For me, 2017 was particularly difficult, between the emotional and mental stress of the current administration, changing careers, dropping out of library school, dealing with my dog’s degenerative disease, and trying, through all of that, to make some progress on my house. I know many of my friends from more marginalized groups feel even worse.

Now, with the very real threat of this awful tax bill, a lot of those worries have come back. The bill is terrible for universities and grad students–my partner works at a university and is currently enrolled in graduate classes. I’m now teaching at a community college. If, as many are predicting, the corporate tax breaks create an investment bubble that bursts in 5 or so years, will I still have a job, any job?

There’s no way for me to predict the future. The bill hasn’t been signed into law yet; it still has to go through reconciliation. I’ve let my reps know how I feel about this bill, and will continue to do so. And certainly there are other actions to take, but ultimately, I can’t control what happens here, and I can’t control what might happen to the economy in a few years.

Instead of letting all this anxiety dictate my actions, I’m attempting to be sensible and to focus on the things I can control. Namely, my own actions. This month, as a sort of pre-New Year’s Resolution, I’m concentrating on the following things that sort of fell by the wayside this year: my health and various creative projects. I’ll also be thinking about ways to increase my financial security in the coming years, and setting goals for 2018. But for now, here’s what December’s all about for me.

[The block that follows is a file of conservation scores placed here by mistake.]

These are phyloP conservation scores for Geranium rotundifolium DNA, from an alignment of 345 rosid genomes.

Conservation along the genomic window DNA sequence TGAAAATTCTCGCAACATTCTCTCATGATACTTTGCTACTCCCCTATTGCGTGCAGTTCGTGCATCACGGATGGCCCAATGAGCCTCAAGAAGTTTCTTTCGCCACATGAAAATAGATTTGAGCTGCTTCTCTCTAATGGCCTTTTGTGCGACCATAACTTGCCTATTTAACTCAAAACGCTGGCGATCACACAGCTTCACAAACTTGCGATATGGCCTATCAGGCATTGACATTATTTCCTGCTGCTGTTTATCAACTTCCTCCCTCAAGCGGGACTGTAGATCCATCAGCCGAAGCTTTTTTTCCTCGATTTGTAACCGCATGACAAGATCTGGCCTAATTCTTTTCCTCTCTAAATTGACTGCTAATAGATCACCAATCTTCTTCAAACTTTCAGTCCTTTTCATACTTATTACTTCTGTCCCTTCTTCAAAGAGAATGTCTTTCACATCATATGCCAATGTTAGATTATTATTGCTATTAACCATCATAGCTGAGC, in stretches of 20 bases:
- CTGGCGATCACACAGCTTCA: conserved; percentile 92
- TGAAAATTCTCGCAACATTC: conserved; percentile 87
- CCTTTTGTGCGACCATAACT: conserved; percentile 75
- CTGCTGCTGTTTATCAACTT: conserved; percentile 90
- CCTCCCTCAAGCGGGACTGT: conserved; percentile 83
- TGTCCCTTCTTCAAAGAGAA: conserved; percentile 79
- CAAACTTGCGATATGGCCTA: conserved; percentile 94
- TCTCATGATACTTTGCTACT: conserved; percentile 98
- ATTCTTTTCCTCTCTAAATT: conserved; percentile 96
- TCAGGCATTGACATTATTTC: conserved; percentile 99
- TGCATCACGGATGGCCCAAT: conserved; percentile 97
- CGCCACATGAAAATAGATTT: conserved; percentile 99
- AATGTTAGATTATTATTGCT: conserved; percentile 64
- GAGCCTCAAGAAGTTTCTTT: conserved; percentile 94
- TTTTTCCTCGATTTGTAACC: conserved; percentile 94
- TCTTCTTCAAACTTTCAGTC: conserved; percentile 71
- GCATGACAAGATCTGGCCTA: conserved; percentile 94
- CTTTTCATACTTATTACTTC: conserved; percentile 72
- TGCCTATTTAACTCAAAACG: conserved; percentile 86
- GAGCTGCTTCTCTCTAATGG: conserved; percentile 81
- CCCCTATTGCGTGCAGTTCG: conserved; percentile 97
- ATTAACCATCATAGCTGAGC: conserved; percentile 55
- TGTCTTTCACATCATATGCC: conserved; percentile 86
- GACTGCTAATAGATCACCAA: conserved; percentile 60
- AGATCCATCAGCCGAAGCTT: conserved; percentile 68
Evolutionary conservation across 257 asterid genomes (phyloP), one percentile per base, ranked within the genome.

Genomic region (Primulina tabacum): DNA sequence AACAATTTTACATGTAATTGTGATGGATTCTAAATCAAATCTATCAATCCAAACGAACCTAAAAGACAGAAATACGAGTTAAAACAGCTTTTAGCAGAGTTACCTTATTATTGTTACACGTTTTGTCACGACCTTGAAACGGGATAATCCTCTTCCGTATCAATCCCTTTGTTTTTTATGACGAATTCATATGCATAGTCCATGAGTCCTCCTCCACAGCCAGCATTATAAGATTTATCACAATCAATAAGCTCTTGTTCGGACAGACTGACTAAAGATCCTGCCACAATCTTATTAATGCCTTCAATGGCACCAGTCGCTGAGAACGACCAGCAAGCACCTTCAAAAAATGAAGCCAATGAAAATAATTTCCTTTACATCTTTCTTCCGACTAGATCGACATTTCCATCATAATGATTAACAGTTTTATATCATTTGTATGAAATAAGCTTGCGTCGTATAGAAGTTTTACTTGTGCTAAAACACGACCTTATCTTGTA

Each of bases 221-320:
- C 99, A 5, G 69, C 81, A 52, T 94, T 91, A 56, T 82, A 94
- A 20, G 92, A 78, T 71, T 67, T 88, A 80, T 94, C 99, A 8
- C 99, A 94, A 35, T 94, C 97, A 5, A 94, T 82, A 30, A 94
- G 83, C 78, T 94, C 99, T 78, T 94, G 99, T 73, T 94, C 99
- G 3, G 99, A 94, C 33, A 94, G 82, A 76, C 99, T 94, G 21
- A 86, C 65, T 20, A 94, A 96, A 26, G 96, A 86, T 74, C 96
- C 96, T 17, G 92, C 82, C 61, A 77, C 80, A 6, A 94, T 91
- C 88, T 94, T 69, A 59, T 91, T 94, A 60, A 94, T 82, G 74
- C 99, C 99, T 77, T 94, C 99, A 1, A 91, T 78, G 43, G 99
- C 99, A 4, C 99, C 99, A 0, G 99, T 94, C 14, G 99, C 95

My Health

Many years ago, I stopped eating processed food and most sugar. But I’m an emotional eater, and those bad habits have crept back over the past few years. Paired with a medication that exacerbates food cravings, I gained quite a bit of weight. I wish I could say it doesn’t bother me, but it does. More than that, though, is the simple fact that eating crap makes me feel like crap. Excess sugar consumption leads to all sorts of terrible things, from diabetes and heart disease to Alzheimer’s. That’s right. Eating too much added sugar can increase your risk for and ability to fight Alzheimer’s. Most processed foods contain added sugar, plus migraine-triggering preservatives, and very little in the way of nutrition.

For the rest of December, I’m going to cut out as much processed food as possible (pretty easy considering this just means I need to cook for myself instead of eating out and avoid Trader Joe’s delicious but deadly snack items), and stick to the WHO’s recommended max daily added sugar intake of 25 grams for women. I’m also going to go back to eating four smaller meals per day instead of three large ones–this is mostly because a steady flow of energy reduces migraine attacks for me.